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Michigan State University (2014)

Trends and determinants of food consumption patterns in West Africa

Me-Nsope, Nathalie Mongue

Titre : Trends and determinants of food consumption patterns in West Africa

Auteur : Me-Nsope, Nathalie Mongue

Etablissement de soutenance : Michigan State University

Grade : Doctor of Philosophy (PhD) Agricultural Food and Resource Economics 2014

Résumé partiel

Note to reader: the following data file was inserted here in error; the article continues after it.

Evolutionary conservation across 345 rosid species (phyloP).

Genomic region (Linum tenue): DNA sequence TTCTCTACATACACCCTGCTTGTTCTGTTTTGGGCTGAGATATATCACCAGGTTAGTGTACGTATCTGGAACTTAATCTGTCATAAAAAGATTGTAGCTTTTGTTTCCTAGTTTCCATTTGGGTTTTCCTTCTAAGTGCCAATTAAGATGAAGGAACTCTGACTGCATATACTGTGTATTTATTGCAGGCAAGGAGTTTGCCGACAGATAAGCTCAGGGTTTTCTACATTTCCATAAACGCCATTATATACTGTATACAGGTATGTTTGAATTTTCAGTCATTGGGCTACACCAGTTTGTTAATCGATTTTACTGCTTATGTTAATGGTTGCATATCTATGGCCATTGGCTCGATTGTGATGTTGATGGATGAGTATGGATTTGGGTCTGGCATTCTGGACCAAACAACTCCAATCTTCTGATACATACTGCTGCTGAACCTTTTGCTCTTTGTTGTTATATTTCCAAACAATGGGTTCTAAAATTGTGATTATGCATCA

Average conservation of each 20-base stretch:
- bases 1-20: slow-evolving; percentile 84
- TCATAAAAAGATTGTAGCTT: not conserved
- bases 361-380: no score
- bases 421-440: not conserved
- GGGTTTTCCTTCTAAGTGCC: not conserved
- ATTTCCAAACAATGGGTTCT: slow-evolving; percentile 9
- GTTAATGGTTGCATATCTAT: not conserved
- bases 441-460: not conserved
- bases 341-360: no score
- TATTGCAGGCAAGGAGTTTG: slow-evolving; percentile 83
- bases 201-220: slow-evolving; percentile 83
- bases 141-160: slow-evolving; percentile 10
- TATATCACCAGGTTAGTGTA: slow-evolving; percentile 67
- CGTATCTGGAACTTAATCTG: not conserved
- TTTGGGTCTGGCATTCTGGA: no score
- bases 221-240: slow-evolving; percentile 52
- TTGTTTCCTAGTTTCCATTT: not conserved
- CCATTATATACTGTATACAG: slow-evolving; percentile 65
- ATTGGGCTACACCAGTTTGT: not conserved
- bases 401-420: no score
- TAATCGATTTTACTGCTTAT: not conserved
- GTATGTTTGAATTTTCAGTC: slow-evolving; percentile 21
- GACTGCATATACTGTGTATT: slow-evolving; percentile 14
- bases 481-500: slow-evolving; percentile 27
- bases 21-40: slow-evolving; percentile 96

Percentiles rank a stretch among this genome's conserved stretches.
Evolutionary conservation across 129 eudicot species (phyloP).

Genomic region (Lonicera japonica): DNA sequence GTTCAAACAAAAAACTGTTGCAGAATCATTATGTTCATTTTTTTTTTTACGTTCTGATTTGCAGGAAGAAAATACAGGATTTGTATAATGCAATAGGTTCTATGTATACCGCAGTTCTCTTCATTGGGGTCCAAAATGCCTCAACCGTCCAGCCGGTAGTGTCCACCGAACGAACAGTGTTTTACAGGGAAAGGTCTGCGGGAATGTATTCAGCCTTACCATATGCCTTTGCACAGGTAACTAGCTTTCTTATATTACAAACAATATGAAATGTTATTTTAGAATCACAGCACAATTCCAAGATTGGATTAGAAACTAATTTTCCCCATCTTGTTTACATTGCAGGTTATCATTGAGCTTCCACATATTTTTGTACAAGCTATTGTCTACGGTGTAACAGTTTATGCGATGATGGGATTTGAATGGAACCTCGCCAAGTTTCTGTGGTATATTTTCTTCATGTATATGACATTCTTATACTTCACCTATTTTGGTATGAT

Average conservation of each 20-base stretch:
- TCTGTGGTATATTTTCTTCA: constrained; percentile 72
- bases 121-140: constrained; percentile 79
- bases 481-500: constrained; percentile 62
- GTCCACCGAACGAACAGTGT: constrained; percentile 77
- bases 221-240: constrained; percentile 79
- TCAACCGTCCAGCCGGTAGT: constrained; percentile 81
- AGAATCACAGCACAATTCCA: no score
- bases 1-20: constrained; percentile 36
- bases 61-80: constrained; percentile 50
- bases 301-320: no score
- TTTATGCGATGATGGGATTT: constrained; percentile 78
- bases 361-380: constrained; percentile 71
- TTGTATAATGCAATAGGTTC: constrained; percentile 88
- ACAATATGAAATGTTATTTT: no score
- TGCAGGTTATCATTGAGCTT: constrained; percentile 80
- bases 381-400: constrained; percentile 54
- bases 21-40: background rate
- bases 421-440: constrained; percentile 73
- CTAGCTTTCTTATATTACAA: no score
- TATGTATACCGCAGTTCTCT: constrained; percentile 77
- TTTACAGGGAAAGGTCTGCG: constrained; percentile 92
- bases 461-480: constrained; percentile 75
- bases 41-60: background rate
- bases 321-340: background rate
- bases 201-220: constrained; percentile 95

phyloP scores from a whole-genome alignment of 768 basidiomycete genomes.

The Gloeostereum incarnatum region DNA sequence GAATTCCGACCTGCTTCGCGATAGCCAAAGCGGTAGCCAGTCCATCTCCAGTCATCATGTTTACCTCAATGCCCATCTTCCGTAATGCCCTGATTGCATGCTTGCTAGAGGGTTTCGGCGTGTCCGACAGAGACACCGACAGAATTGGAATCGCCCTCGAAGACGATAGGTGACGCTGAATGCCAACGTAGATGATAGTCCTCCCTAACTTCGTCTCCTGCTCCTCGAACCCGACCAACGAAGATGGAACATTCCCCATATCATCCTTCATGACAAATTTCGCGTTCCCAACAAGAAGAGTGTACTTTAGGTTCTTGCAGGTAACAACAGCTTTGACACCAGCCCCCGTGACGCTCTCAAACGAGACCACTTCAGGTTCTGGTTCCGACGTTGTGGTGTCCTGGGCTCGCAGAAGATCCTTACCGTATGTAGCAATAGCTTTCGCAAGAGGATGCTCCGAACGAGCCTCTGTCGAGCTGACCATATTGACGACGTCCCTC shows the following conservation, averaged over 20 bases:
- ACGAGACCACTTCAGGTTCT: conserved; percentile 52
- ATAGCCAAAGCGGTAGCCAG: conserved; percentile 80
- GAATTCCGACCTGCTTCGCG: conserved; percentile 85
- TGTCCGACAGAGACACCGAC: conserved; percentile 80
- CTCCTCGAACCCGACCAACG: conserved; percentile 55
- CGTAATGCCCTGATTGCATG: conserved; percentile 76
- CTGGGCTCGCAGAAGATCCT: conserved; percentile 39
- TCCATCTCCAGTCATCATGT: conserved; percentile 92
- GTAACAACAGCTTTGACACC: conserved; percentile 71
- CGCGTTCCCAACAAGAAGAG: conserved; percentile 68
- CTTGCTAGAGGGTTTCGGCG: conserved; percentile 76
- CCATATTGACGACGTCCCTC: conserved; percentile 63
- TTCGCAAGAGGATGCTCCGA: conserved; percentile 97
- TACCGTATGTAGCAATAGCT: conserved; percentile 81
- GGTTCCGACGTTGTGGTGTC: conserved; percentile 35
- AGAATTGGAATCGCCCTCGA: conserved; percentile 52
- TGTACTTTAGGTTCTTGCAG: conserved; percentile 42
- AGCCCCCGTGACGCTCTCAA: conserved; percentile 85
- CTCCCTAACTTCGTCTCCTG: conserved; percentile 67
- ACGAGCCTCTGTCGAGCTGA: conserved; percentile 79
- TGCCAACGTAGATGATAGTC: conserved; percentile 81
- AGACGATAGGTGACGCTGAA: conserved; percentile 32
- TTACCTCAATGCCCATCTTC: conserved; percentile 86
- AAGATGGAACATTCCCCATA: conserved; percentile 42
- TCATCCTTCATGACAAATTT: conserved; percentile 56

This dissertation examines food consumption patterns in the Economic Community of West Africa States (ECOWAS). The study provides detailed information on food demand parameters, which are critical to improving policymakers’ ability to make sound food policy decisions. Chapter 2 analyzes per capita food availability data from FAO’s food balance sheet (FBS) from 1980 through 2009. It identifies major contributors to diets and documents shifts in levels and composition of food supply at the country level. The analysis reveals : 1) a trend towards greater per capita calorie supplies for most countries ; 2) a diversification in the composition of food supply ; 3) a cassava revolution in some Coastal Non-Sahelian countries ; 4) some diet upgrading in terms of protein availability ; and 5) growth in daily fat supply per capita for most countries.Chapter 3 estimates the effects of urbanization and gross domestic product per capita on starchy staples (SS) demand in Senegal, Mali and Benin using an Error-Corrected Linearized Almost Ideal Demand System. Short-run and long run-elasticities are estimated using per capita food availability data obtained from FAO’s FBS and supplementary data. Support for a statistical association between urbanization and SS demand is found only in the case of millet in Mali. The results suggest mixed evidence on the effect of relative prices on SS demand and on substitution between coarse grains and rice. Evidence also supports more expenditure-elastic demand for millet and sorghum than for rice in Senegal and Mali, contrary to conventional expectations. Aggregate-level analysis of food demand ignores the effects of the distribution of income and of differences in food supply across regions on food demand. As a result, Chapter 4 uses Mali’s 2006 household budget survey data to estimate a censored Quadratic Almost Ideal Demand System model for cereals in Mali. Cereals demand parameters are estimated by rural/ urban location and by income group. All expenditure elasticities were positive, as expected. Uncompensated own-price elasticities also support downward-sloping demand curves for all cereals.


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